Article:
Helen Maroulis

by Emily from Newark

Helen celebrates her win by raising the flag  (Sports illustrated  ())
Helen celebrates her win by raising the flag (Sports illustrated ())

My hero, Helen Maroulis, is my hero because she inspires me and so many other girls who wrestle. She is what I, along with every other young wrestler, aspire to be like. Also, she shows girls that wrestling is not only for boys - and that they can be great at it. Some people think that girls can't wrestle and that "wrestling like a girl" is an insult. Helen proves them all wrong. She is the first American woman ever to win an Olympic gold medal for women's wrestling. She was also a world champion in 2015, bronze medalist in 2013, and a silver medalist in 2012. She was a 4 time WCWA (women's collegiate wrestling association) champion. All of her success came with lots of sacrifice and hard work. She overcame and learned from every obstacle that stood in her way, ever since she was a young girl.

Young Helen Maroulis (twitter.com ())
Young Helen Maroulis (twitter.com ())

The future Olympian's wrestling journey began when she was just 7 years old. Her brother started wrestling and that's what introduced Helen to the sport. He went to his first practice and didn't have a partner to work moves with so their mother told Helen to "go be his dummy". After that first practice, she fell in love and knew that was the sport for her. She was not at all successful with any other sport that she tried and was often asked to quit. She was a shy girl but wrestling changed her. It gave her confidence and she was a natural. Not many girls wrestled so she always had to work with the boys who didn't always want to work with her. After months of practicing like everyone else, Helen felt it was unfair that she couldn't compete. She begged her parents to let her but they were hesitant at first. Her dad finally agreed to let her wrestle one match and, if she won, she could continue. That was the only match she won all year.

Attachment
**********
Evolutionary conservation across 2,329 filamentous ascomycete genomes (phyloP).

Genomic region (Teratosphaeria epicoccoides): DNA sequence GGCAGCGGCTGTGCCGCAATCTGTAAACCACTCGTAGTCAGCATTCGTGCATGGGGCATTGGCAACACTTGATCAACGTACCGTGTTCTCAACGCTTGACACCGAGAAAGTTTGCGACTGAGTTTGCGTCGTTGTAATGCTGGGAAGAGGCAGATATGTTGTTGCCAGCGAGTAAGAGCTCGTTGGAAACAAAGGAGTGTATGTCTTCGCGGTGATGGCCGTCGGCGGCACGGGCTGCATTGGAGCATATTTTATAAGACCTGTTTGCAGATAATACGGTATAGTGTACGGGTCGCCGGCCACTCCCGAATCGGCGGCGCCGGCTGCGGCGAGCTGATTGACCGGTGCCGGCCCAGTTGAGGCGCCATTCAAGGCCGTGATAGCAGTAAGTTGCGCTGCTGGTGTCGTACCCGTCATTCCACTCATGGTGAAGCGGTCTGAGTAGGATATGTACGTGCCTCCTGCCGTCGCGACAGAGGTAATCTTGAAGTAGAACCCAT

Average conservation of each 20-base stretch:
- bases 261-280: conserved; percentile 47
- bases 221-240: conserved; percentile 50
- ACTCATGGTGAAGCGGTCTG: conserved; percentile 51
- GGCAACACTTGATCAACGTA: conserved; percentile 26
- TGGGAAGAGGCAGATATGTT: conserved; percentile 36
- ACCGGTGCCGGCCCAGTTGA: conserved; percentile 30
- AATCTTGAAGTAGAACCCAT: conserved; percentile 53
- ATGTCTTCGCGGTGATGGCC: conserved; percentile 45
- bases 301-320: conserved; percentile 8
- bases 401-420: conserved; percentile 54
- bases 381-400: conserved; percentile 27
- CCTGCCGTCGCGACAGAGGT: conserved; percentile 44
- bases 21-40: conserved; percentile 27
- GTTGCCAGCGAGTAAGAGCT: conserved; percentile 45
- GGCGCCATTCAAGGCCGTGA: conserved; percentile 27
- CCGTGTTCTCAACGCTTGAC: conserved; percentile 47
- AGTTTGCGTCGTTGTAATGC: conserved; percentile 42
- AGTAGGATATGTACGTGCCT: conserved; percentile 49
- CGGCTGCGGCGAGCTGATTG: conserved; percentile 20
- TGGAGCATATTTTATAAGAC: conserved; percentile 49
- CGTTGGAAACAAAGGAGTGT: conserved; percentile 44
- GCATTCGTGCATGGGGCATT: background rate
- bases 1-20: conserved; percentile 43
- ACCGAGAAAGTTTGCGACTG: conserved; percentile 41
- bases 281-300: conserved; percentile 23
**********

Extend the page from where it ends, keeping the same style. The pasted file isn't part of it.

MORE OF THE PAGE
Maroulis started high school at Colonel Zadock Magruder High School and finished in Michigan, where she attended a facility for future Olympians. From her freshman to her junior year in high school she wrestled in the boys varsity division. Wrestling with boys made her stronger mentally and physically but people didn't always approve of it. In duel tournaments, she would often get forfeits because boys didn't want to wrestle a girl. This upset her because she always wanted to compete and she didn't care if her opponent was a boy, she accepted the challenge. She became the first girl ever to place in the boys' Maryland state tournament, placing sixth. Now it was time for her Olympic pursuit. She plans to wrestle all the way through 2020. Her weight class, 121 lbs (55 kg) was not an Olympic weight so she made the decision to drop to 117 lbs (53 kg), which was one of the hardest things about her Olympic journey.

Maroulis on the podium during the U.S. National Anthem (Sports illustrated  ())
Maroulis on the podium during the U.S. National Anthem (Sports illustrated ())

The determined wrestler struggled to get down to the required weight but was willing to make the sacrifice. She had to be on a strict meal plan that consisted of boneless chicken, a handful of spinach, half an avocado and, for dessert, a dollop of peanut butter. Helen was a favorite to make the 2012 Olympic Team. She was on a win streak of 57 matches, hadn't lost for 18 months. But she fell short in the finals by one point to Kasey Campbell who went 0-2 in London. She was depressed and discouraged that she was so close yet so far from her dream. Then she got back on track and was more determined than ever. Going into the 2016 Olympic trials she was once again a heavy favorite and wasn't going to let it slip away from her this time. She dominated all 5 of her matches by tech falls with a combined score of 55-2. She was hungry for a gold medal.

Helen Maroulis did what no one thought was possible. She beat the most decorated wrestler ever, Saori Yoshida. Yoshida, 33, was attempting to be the first ever 4 time Olympic Gold Medalist. Helen knew for a long time that Yoshida stood in the way of her own gold medal so she prepared for her for years. She felt that she was ready to beat her and in her prayers she repeated, "God, I am enough." She was. She outscored her 4-1. Before that match Saori Yoshida was yet to be scored on at all. Helen's win left them both in tears. Maroulis cried tears of joy, while Yoshida cried tears of heartbreak. After soaking in what had just happened, the gold medalist grabbed the American flag and ran around the mat. She burst into tears once again when our National Anthem played for the first time in history for the Olympic women's wrestling gold medal.

Page created on 4/14/2017 12:00:00 AM

Last edited 7/2/2017 2:14:38 AM

Related Links

NBC Olympics - Final match against Saori Yoshida
NBC Olympics - Semi Final match highlights
NBC Olympics - Quarter Final match against Sofia Magdalena
Team USA wrestling - Helen Maroulis new documentary